Should Shield Laws Protect Journalists? Or Journalism?
from the key-distinction dept
...although defendant is a self-proclaimed “investigative blogger” and defines herself as “media,” the record fails to show that she is affiliated with any newspaper, magazine, periodical, book, pamphlet, news service, wire service, news or feature syndicate, broadcast station or network, or cable television system. Thus, she is not entitled to the protections of the law.Mathew's post covers a number of other recent cases that have been more broad in saying who counts as a journalist. And, of course, there have been attempts at creating a federal shield law for journalists.
But what really strikes me about this, is that a ruling like this seems to be looking at the wrong issue. It's not about whether or not it protects journalists, but whether or not it protects journalism. That is, in a few similar rulings, it always seems to come down to the affiliations of the person -- with the claim from some that if they're not working for a "media organization" then it means that "everyone" is protected by the shield law. We can discuss whether or not everyone should be covered by such a law, but even that misses the point (in a big way). The fight isn't over who should be covered, but what. The point is to protect journalism. And journalism is defined by the action, not the person or their affiliations. Anyone can do journalism -- associated or not. This does not mean that everything is journalism, however.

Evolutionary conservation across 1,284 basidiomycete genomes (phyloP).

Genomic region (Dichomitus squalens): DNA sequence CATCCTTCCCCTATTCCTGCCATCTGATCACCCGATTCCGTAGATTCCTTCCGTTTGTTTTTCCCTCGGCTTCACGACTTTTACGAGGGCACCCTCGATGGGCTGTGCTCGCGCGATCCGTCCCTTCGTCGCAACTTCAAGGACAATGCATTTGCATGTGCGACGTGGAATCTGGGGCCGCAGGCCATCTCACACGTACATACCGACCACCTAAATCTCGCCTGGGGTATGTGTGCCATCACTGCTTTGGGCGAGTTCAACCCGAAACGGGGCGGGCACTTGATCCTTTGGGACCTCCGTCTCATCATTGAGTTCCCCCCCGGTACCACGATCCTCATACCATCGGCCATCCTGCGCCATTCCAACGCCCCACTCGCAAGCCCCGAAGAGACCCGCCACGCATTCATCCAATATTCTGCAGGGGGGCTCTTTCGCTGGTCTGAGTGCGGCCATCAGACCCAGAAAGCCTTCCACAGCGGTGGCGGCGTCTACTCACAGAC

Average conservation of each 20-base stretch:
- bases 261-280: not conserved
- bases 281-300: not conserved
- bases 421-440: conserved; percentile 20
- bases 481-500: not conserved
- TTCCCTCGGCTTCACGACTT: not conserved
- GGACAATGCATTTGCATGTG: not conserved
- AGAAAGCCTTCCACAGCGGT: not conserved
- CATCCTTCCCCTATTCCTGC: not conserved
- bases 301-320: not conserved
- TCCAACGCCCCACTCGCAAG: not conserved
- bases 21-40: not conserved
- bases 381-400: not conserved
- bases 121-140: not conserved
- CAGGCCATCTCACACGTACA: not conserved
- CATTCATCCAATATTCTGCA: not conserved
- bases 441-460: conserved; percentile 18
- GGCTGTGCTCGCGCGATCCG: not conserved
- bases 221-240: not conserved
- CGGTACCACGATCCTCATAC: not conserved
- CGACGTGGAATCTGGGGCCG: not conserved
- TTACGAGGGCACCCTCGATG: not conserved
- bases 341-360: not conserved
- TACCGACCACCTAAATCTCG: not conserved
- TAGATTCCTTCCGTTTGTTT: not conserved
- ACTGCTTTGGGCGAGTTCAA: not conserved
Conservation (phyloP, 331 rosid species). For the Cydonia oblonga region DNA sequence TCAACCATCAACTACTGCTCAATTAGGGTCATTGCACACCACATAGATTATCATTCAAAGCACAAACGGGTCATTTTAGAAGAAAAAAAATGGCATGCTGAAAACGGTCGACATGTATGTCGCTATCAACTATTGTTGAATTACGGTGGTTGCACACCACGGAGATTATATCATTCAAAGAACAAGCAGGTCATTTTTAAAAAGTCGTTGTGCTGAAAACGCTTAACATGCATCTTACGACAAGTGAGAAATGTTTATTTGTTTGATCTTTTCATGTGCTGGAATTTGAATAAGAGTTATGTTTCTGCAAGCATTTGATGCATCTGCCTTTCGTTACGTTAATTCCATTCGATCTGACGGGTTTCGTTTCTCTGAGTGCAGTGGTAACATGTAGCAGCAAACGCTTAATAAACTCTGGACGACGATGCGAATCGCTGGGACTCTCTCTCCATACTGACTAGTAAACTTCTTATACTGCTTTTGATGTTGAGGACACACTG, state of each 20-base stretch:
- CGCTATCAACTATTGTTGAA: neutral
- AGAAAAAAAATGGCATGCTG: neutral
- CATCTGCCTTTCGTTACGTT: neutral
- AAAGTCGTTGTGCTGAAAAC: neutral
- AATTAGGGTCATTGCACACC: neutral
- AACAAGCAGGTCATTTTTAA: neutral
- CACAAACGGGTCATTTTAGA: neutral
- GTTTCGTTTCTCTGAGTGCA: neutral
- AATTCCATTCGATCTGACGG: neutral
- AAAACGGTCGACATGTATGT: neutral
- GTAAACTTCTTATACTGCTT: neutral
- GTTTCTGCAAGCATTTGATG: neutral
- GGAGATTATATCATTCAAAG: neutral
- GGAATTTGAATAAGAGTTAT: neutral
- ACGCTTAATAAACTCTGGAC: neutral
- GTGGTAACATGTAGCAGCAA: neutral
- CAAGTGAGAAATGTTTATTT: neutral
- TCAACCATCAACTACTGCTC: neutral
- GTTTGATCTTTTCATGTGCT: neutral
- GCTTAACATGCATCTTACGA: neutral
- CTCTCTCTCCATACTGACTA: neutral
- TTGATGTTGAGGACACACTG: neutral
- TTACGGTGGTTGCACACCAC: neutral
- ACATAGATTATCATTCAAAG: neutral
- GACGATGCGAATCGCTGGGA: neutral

For example, I've noted plenty of times that I am not a "journalist." However, at times, I most certainly engage in journalism.
This can be true of almost anyone. If what they are doing for the sake of gathering some information is in the process of gathering that information to better inform the world of a subject, I think it's fair to call it journalism. However, that does not make the protections so broad that everything can be kept secret. In such situations, information can be revealed when it was not done specifically for the purposes of informing the public.
Unfortunately, this distinction between journalism and journalist seems to get lost all too often in these discussions, and it's why we get bad decisions like this one.